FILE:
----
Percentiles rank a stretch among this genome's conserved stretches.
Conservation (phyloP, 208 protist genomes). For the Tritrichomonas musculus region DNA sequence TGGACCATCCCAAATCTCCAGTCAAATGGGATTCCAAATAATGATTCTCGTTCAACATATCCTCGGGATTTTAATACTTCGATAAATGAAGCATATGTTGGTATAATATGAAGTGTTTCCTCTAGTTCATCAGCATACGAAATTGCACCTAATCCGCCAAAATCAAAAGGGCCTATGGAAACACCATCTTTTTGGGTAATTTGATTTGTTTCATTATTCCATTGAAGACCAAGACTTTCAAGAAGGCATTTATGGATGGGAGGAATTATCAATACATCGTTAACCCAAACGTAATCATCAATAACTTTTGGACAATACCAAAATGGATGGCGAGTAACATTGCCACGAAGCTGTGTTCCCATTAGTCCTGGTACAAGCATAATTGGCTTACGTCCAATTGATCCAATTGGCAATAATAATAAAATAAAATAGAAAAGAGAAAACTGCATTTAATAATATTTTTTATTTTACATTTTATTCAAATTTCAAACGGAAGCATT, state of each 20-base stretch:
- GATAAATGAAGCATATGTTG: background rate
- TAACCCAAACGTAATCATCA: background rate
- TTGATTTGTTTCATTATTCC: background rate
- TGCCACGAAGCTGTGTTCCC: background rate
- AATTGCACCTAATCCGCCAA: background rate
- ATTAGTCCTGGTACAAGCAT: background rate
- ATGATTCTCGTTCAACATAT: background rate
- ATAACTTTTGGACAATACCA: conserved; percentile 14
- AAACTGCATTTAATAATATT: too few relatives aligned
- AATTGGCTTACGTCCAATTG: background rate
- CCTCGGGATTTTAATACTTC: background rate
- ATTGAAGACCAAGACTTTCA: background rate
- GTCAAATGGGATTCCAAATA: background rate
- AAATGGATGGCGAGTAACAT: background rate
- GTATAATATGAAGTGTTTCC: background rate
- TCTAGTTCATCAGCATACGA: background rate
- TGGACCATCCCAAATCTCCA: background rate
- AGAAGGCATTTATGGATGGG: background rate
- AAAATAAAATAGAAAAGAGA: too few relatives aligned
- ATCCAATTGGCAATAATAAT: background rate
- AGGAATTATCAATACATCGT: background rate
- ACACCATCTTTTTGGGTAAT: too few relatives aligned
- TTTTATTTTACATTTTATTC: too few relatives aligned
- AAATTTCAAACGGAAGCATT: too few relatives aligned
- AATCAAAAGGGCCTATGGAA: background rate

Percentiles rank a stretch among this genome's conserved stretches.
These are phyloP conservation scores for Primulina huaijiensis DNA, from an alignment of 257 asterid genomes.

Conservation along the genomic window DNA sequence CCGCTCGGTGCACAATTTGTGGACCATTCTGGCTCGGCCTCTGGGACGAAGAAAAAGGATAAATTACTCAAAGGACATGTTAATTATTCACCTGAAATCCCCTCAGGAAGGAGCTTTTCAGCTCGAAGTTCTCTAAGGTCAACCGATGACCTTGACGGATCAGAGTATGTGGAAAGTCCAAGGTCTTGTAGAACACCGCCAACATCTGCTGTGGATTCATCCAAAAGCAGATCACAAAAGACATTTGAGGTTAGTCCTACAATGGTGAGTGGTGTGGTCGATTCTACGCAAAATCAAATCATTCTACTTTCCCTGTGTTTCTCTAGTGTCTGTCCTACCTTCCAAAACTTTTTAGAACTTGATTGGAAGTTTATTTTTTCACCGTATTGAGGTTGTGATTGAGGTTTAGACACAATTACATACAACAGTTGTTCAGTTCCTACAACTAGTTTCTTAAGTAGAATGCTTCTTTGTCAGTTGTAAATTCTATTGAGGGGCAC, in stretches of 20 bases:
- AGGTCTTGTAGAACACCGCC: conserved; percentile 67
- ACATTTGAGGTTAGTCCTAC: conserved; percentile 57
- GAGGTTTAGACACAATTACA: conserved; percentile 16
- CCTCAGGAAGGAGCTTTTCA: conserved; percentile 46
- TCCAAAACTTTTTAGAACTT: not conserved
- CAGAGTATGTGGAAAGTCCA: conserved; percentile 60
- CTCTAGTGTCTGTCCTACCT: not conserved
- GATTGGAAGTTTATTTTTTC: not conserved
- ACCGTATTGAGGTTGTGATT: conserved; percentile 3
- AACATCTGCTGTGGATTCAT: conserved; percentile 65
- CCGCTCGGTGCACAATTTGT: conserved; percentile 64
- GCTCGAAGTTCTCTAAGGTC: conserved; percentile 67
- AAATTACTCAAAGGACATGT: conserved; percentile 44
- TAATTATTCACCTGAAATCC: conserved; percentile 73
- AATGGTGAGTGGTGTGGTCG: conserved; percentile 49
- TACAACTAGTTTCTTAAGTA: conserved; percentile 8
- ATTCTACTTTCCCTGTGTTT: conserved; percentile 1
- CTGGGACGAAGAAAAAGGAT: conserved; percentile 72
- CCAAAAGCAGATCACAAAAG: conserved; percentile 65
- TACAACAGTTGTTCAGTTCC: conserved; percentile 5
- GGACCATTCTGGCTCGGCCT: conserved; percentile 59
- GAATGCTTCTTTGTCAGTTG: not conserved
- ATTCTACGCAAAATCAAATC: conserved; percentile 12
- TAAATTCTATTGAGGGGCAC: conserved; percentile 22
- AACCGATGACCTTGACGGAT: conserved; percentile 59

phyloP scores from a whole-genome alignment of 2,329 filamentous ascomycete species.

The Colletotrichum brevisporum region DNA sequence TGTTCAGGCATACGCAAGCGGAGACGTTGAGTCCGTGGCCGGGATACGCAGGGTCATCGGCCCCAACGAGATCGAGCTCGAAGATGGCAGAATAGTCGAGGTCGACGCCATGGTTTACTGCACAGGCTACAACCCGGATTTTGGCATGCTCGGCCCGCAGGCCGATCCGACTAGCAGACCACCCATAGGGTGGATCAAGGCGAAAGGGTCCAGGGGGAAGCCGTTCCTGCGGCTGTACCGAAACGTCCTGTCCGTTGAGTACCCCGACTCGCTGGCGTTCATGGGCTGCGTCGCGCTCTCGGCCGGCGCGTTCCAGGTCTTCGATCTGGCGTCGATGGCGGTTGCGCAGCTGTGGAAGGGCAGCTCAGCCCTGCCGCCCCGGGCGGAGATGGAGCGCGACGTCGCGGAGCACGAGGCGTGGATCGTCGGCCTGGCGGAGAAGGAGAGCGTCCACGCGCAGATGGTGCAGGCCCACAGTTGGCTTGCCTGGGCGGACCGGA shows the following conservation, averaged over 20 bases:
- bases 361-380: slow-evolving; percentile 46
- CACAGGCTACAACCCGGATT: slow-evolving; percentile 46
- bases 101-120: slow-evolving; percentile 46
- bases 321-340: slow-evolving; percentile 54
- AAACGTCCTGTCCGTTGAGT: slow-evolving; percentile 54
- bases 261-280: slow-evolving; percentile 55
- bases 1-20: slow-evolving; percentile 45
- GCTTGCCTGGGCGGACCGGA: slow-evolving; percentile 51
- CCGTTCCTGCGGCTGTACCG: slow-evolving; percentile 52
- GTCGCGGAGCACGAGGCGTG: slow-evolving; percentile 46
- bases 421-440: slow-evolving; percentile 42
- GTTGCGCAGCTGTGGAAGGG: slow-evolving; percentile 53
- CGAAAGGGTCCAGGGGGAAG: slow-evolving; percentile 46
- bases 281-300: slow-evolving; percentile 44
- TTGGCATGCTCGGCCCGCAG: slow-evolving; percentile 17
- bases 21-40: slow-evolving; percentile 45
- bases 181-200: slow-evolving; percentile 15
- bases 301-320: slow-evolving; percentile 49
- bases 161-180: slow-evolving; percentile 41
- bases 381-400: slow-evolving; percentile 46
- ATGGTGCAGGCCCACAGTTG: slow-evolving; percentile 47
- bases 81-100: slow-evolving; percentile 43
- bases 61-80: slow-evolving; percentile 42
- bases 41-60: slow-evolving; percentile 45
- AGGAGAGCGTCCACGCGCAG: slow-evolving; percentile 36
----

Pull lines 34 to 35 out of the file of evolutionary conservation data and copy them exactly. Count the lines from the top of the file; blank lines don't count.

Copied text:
- CCTCAGGAAGGAGCTTTTCA: conserved; percentile 46
- TCCAAAACTTTTTAGAACTT: not conserved